By Robert Wood
No one wants to be audited, so knowing how long your tax return can be attacked is important. The statute of limitations on taxes is a fundamental rule allowing taxpayers to eventually cut off their exposure. It can be pretty satisfying to say to the IRS, “sorry, you’re too late.” But this year, that will be a little harder due to an expansion of the IRS’s power to audit for extra years.
Traditionally, the primary IRS statute of limitations was three years. But there are many exceptions that give the IRS six years or longer. Several of those exceptions are more prevalent today, and one of them has gotten bigger, despite a decision by the U.S. Supreme Court.
The three years is doubled to six if you omitted more than 25% of your income. For years, there was a debate over what it means to omit income from your return. Taxpayers and some courts said “omit” means leave off, as in don’t report. But the IRS said it was much broader.
In U.S. v. Home Concrete & Supply, LLC, the Supreme Court slapped down the IRS, holding that overstating your basis is not the same as omitting income. The Court said 3 years was plenty for the IRS to audit. But Congress recently overruled the Supreme Court and gave the IRS six years in such a case.
Six years can be a long time. Filing your return early won’t help either. The time periods can be even longer than six years in some cases. The IRS has no time limit if you never file a return. For unfiled tax returns, criminal violations or fraud, though, the practical limit is usually six years.
Another scary rule is that the IRS can audit forever if you omit certain tax forms. Plus, once an assessment is made, the IRS collection statute is typically 10 years. In some cases, the IRS can go back 30 years. In Beeler v. Commissioner, the Tax Court held Mr. Beeler responsible for 30 year-old payroll tax penalties.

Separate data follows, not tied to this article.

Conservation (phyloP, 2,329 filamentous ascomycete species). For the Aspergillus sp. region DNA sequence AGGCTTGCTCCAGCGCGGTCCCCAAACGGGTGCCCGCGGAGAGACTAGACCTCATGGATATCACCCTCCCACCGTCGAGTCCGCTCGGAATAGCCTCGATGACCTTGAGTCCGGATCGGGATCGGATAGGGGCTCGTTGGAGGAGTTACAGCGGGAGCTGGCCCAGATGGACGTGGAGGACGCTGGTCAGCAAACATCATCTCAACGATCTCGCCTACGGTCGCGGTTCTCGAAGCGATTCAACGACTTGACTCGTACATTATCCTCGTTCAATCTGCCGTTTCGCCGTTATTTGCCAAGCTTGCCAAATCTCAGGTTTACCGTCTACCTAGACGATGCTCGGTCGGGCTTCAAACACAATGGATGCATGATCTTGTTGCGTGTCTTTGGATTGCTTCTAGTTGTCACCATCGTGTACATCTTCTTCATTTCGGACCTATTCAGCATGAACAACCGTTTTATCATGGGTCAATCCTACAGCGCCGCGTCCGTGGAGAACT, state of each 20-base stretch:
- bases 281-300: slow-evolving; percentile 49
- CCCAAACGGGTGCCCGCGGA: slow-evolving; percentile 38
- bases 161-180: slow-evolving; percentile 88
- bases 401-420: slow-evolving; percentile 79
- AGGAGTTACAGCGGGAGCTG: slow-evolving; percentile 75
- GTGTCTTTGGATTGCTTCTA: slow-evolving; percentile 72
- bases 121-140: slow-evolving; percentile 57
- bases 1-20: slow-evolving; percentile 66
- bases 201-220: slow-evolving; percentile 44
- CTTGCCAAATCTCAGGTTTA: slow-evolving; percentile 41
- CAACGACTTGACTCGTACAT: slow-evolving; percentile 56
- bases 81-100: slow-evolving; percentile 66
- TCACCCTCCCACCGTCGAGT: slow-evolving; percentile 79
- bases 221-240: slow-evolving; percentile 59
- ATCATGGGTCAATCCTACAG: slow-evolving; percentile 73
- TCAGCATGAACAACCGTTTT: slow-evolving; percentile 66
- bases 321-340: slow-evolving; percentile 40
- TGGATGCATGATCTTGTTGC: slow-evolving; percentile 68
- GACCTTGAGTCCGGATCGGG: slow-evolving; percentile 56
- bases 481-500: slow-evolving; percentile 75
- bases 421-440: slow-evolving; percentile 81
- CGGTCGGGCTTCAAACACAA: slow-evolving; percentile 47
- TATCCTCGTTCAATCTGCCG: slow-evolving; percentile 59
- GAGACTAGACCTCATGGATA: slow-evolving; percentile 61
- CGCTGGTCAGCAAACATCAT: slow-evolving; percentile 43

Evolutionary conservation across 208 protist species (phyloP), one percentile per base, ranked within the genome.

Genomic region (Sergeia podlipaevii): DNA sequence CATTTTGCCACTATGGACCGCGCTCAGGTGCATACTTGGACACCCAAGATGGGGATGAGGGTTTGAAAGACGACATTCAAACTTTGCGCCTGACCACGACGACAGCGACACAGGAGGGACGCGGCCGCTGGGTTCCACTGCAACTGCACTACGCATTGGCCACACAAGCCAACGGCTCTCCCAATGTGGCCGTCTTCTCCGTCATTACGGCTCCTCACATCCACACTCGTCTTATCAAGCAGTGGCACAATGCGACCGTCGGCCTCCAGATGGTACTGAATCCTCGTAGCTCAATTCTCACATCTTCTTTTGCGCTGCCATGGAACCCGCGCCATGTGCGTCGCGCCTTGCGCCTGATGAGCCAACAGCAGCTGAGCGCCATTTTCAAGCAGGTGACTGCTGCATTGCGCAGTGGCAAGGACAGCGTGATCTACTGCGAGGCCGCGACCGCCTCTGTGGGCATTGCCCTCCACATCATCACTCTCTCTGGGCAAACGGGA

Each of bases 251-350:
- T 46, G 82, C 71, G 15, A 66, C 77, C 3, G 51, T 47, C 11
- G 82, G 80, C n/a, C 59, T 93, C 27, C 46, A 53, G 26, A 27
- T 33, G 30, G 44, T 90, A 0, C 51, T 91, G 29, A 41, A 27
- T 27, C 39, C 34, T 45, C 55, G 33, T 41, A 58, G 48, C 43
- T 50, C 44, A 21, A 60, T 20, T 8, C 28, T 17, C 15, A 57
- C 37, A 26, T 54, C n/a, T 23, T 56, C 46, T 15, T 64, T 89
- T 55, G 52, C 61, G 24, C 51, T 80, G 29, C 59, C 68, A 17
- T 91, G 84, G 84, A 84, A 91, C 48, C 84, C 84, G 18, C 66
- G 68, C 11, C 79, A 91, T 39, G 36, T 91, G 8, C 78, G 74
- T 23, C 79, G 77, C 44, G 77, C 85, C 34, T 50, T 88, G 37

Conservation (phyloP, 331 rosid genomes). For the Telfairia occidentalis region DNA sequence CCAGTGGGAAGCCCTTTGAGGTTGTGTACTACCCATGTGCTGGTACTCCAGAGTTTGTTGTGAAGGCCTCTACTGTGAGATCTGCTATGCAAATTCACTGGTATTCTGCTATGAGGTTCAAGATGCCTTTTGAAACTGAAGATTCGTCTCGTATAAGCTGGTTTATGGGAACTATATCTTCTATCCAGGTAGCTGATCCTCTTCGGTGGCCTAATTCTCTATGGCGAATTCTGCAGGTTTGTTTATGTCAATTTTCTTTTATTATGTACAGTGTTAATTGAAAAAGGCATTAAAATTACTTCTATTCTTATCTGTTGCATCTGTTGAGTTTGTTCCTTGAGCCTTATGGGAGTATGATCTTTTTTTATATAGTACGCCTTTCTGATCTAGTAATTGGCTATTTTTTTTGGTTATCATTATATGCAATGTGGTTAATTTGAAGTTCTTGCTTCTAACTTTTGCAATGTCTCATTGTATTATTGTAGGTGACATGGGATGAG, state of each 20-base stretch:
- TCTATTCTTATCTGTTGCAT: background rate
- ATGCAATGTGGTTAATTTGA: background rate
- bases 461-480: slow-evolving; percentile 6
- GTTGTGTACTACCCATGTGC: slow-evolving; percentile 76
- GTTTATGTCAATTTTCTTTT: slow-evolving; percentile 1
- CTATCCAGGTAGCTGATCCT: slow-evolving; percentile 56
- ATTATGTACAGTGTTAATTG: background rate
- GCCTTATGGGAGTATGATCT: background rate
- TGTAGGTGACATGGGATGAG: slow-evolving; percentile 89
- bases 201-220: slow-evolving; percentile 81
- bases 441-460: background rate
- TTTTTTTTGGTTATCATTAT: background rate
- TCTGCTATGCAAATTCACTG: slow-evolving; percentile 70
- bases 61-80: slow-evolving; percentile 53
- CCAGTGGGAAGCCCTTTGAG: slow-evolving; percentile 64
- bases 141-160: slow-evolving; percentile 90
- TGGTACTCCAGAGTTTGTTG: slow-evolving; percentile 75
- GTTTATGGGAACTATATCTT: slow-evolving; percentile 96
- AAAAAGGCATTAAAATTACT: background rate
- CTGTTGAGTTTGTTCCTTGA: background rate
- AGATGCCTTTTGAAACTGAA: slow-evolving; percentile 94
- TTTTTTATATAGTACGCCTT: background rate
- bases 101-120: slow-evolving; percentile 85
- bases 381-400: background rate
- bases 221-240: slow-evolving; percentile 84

These waiting periods can be nerve wracking. Even if you do your best with your taxes, taxes are horribly complex. Even innocent mistakes can sometimes be interpreted as suspect. For all these reasons, it pays to know how far back you can be asked to prove your income, expenses, bank deposits and more.
Frequently, the IRS says it needs more time to audit. The IRS will ask you to sign a form extending the statute of limitations, usually for a year. Most tax advisers tell clients to agree, but get some professional advice about your own situation. You may be able to limit the time or scope of the extension.
Another hot button these days involves offshore accounts. The IRS is going after offshore income and assets in a big way, and that dovetails with another IRS audit rule. The IRS also gets six years to audit if you omitted more than $5,000 of foreign income (say, interest on an overseas account). That matches the audit period for FBARs, offshore bank account reports that can carry civil and even criminal penalties far worse than those for tax evasion.
For all these reasons, be careful and keep good records. You should keep copies of your old tax returns forever. But after a time–many people say seven years–you should be able to throw out records and receipts. Yet some records such as improvements to property that go into your basis, are exceptions. If you remodel your kitchen and sell your house 20 years later, the receipts for your remodeling job are still relevant to your tax return.
Statutes of limitation are important. Always check them carefully, including all exceptions. Being able to tell the IRS it is too late to audit can be worth the wait.
This article originally appeared at Forbes.com.Back to Articles Back to Robert Wood
The information provided in this article is for general information purposes only. The information is not intended to be comprehensive or to include advice on which you may rely. You should always consult a suitably qualified professional on any specific matter.
I’m a tax lawyer based in San Francisco (www.WoodLLP.com), but I handle tax matters everywhere. I enjoy untangling a tax mess from the past, disputing taxes with the government or planning taxes for the future. One of my specialties is advising about lawsuit payments. Whether you’re receiving or paying a legal settlement, you can probably improve your tax position. I write frequently about taxes, from expatriation to sales tax, from selling your company to restitution. I’ve written over 30 tax books, but my best seller is still Taxation of Damage Awards and Settlement Payments. Contact me at wood@WoodLLP.com.
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